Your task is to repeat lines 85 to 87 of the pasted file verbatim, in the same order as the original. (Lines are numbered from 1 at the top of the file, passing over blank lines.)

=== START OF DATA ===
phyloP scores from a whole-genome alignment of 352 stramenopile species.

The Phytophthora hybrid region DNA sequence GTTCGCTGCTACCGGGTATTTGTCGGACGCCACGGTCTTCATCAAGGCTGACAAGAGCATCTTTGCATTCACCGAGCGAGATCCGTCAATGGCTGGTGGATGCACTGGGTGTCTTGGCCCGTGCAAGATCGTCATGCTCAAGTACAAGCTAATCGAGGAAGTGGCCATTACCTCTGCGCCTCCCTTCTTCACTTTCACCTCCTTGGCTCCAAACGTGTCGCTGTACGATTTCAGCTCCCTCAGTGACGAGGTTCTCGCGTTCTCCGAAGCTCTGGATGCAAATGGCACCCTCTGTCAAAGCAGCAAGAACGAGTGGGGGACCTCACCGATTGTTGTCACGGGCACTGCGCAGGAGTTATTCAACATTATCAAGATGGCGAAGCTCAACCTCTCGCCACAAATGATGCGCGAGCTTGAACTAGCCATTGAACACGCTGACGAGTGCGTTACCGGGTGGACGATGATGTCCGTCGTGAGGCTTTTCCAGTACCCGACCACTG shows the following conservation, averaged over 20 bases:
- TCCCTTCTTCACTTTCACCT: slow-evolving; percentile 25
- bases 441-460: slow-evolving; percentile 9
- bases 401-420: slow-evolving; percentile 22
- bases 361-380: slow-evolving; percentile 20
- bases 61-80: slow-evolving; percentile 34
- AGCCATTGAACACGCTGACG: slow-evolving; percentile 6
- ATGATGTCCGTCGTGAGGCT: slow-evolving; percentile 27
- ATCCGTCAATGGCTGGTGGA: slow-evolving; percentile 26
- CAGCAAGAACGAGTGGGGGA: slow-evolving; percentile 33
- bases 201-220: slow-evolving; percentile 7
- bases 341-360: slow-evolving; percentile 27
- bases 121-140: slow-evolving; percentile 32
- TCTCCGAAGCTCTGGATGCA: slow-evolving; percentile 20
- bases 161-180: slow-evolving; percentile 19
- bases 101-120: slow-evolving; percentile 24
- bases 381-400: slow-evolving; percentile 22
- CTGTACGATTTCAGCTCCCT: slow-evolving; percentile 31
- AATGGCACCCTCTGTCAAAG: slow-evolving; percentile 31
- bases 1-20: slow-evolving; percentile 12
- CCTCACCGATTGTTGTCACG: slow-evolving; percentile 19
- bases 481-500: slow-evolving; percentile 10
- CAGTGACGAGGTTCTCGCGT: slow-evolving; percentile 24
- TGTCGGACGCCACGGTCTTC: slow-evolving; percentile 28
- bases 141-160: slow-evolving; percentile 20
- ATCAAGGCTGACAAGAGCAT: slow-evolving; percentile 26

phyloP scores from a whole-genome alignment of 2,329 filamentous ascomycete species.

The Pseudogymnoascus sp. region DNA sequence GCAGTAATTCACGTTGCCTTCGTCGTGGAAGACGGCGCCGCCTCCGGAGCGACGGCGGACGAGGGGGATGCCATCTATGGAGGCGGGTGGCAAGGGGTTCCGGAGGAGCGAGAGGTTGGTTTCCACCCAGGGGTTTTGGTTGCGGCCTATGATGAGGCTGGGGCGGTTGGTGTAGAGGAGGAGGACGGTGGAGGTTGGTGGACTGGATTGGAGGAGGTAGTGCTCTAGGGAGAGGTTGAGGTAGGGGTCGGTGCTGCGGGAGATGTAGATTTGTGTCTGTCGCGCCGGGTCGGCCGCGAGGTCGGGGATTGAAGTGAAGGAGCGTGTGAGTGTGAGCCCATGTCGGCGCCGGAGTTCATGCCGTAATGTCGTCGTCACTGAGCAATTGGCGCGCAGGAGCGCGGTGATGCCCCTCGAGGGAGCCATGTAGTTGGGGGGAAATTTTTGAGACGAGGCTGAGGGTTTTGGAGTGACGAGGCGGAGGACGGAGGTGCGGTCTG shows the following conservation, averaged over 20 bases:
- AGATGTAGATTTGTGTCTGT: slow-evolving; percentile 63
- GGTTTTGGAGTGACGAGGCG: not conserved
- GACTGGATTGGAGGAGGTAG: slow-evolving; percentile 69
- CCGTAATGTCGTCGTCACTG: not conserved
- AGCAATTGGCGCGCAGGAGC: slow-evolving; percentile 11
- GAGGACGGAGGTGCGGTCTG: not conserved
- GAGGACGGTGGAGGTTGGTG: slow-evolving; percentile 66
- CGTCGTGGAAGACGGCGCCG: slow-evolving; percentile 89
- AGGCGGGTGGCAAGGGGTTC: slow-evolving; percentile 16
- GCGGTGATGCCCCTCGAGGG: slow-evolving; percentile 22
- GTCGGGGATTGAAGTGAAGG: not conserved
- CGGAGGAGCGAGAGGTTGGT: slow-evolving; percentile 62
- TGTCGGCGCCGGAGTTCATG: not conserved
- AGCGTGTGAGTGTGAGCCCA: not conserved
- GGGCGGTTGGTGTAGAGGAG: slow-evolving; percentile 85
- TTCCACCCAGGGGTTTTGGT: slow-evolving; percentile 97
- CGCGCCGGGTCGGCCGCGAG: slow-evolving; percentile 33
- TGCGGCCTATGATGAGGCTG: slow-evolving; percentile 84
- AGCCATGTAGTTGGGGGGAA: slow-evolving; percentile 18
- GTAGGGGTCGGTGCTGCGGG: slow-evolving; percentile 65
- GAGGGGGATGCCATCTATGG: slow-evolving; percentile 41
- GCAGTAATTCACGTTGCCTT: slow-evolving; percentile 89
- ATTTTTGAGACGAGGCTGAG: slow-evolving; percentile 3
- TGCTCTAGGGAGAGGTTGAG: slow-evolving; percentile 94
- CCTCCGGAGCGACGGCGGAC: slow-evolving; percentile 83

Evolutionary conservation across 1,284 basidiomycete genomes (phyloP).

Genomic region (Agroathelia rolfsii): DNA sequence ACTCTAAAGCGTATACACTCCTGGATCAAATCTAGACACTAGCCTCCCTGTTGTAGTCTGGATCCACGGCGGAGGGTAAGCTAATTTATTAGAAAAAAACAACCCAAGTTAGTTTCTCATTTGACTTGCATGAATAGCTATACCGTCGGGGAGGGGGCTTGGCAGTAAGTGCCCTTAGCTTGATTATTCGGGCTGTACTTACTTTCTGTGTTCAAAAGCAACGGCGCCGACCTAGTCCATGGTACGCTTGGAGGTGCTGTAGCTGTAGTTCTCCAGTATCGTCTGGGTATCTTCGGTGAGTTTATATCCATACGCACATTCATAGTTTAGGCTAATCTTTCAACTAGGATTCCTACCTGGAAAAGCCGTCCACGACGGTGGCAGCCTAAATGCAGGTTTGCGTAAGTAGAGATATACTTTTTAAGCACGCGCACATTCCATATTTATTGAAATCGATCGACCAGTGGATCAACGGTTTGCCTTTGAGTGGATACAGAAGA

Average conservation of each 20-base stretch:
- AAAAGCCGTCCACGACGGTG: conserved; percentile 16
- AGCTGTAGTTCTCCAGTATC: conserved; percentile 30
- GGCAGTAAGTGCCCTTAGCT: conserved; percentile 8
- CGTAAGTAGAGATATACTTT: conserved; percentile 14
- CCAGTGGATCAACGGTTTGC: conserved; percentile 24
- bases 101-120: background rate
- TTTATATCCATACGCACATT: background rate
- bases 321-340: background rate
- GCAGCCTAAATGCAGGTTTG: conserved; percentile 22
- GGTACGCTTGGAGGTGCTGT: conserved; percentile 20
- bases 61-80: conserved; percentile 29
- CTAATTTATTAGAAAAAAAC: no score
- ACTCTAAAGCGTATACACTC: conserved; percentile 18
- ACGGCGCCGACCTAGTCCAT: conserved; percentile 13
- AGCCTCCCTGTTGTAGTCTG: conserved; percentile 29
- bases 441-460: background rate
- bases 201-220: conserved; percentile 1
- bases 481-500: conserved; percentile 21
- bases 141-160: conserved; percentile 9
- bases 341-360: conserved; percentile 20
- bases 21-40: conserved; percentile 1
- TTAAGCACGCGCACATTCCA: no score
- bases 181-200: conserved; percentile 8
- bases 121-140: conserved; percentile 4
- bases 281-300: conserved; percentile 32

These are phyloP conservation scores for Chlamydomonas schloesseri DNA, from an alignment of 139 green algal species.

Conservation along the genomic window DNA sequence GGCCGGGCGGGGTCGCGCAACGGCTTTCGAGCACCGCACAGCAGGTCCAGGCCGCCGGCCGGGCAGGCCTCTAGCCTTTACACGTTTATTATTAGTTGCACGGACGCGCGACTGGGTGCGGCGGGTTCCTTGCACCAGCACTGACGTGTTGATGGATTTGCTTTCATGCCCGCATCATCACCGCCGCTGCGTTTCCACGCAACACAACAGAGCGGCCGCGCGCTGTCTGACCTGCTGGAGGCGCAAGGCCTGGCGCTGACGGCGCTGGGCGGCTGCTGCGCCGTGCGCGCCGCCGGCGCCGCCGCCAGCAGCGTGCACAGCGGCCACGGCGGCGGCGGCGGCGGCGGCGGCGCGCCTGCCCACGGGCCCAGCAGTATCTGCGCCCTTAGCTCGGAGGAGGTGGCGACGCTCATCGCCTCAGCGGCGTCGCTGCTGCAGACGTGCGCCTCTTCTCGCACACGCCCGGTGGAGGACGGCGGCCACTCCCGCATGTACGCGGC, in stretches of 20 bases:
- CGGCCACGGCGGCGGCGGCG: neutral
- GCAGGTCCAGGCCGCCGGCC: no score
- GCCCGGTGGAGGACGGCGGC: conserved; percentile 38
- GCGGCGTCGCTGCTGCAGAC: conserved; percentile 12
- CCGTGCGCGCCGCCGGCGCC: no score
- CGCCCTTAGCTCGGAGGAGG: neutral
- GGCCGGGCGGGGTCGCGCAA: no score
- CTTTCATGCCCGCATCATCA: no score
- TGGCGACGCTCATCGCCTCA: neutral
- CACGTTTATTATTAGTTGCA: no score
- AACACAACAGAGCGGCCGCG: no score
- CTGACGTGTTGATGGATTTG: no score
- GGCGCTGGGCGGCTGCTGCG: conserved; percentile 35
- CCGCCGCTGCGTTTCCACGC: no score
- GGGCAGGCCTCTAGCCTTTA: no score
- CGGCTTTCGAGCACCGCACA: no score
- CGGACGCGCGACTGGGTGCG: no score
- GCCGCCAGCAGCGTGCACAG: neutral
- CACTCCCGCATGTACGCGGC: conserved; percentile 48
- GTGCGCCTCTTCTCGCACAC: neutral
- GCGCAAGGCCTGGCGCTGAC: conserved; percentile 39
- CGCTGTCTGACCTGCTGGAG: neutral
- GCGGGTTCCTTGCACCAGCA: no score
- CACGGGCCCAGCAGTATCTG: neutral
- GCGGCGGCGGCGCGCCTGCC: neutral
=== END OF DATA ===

- CGGCCACGGCGGCGGCGGCG: neutral
- GCAGGTCCAGGCCGCCGGCC: no score
- GCCCGGTGGAGGACGGCGGC: conserved; percentile 38